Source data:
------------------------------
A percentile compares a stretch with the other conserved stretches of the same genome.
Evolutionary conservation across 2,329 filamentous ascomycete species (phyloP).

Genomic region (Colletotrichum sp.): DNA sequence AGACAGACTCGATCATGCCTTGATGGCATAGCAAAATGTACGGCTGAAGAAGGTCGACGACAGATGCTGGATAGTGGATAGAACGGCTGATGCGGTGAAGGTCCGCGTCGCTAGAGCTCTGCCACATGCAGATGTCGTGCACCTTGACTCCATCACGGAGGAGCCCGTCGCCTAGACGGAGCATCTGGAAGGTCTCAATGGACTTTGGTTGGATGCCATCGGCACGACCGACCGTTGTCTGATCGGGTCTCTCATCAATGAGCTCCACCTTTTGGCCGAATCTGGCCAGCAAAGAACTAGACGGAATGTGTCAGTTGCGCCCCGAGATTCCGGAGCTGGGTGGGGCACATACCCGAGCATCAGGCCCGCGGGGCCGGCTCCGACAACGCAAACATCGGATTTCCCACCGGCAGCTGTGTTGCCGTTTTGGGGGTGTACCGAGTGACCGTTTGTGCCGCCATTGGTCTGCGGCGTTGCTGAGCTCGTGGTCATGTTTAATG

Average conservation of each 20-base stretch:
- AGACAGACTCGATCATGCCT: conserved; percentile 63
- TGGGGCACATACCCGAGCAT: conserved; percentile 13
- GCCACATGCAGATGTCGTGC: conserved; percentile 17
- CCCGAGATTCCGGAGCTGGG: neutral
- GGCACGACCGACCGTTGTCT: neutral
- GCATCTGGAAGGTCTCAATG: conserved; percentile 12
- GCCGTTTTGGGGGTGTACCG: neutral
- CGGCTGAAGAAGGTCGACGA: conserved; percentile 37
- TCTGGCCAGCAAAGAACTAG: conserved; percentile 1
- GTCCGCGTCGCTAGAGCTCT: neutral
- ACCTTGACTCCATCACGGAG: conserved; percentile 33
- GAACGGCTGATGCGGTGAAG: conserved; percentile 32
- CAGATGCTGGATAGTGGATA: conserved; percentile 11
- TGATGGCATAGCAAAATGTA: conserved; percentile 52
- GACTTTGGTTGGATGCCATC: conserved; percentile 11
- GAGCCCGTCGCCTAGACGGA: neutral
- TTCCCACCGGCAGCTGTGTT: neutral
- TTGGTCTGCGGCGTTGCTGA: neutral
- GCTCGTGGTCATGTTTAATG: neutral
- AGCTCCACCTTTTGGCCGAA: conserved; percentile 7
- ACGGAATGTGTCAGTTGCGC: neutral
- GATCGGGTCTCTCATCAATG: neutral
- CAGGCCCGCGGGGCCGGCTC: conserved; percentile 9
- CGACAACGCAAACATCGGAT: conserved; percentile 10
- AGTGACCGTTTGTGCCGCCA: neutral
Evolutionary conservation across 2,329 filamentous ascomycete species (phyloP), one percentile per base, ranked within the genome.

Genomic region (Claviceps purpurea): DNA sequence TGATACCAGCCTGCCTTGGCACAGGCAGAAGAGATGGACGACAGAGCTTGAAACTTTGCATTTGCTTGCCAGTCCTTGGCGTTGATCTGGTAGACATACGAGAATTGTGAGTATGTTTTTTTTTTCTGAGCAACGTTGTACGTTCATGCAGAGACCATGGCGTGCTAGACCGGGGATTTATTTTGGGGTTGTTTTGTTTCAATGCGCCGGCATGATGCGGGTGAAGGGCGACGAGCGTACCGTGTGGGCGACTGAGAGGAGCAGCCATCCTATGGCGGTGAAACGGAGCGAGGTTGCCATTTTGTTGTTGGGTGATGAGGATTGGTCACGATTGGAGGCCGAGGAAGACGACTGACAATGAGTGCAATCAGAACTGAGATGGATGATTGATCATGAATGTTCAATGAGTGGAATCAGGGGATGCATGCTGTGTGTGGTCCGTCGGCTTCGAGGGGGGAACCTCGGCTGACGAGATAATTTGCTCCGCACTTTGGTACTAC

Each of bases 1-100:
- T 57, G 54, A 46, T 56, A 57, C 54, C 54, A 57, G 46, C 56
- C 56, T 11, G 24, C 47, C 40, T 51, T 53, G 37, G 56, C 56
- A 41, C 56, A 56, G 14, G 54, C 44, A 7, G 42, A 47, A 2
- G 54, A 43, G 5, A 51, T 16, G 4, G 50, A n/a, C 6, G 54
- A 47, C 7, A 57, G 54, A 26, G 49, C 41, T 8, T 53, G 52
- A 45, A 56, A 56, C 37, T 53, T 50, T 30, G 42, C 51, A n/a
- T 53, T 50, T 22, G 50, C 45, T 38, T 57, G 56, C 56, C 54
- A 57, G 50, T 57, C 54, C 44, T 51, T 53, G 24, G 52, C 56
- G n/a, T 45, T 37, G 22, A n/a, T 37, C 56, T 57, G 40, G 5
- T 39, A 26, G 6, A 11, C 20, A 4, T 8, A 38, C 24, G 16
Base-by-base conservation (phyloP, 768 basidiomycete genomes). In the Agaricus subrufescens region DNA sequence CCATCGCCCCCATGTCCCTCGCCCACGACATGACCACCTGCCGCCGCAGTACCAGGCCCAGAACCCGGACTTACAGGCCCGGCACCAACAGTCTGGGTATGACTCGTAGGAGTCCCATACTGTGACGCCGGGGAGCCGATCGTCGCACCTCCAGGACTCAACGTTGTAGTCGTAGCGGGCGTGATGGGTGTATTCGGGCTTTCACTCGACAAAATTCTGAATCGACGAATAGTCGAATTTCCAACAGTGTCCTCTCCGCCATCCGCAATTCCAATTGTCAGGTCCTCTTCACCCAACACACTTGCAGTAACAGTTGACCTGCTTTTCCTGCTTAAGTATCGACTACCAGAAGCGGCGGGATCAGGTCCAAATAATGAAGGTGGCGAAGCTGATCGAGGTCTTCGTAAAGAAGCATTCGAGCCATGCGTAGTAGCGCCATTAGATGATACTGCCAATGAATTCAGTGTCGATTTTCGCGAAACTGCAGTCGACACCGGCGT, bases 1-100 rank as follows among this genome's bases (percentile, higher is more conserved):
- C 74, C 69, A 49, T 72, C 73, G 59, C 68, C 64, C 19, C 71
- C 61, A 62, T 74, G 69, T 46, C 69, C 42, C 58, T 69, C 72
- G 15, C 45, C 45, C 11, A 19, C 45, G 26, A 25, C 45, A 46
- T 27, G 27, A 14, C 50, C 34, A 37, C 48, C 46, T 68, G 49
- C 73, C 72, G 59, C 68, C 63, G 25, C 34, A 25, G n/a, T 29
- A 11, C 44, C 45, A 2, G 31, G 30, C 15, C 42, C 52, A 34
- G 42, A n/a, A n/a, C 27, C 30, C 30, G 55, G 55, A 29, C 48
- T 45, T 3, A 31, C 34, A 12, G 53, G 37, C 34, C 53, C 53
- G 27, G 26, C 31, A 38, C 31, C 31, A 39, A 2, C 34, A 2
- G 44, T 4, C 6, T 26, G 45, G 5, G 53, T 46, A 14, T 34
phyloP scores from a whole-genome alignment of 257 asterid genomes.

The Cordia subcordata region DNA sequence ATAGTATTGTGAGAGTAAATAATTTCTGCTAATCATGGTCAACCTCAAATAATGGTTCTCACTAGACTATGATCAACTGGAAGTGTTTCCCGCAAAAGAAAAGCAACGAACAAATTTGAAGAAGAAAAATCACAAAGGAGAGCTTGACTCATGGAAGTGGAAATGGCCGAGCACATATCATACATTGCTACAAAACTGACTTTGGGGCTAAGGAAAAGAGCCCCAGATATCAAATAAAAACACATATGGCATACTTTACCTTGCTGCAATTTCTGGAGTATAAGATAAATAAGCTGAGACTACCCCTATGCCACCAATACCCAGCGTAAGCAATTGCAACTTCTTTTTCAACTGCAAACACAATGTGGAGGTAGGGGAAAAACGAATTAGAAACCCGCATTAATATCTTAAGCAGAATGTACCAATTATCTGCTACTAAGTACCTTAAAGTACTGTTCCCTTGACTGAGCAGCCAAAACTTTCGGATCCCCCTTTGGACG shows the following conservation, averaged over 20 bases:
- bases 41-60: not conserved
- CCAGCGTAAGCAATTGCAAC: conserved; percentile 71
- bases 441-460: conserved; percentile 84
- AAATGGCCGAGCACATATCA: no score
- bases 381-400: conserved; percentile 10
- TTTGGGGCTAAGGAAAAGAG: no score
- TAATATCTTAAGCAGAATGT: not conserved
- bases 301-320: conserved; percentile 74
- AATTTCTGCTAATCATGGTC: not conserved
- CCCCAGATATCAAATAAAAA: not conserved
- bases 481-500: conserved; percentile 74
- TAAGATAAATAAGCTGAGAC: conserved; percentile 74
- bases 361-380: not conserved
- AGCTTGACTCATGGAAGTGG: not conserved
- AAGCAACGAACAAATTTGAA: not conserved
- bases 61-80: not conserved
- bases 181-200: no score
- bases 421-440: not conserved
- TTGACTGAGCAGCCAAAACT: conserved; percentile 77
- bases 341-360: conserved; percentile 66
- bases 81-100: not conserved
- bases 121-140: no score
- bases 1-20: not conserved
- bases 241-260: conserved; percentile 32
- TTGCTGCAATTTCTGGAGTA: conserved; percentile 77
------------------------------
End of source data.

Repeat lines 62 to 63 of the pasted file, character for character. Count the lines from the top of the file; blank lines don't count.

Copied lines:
- TAATATCTTAAGCAGAATGT: not conserved
- bases 301-320: conserved; percentile 74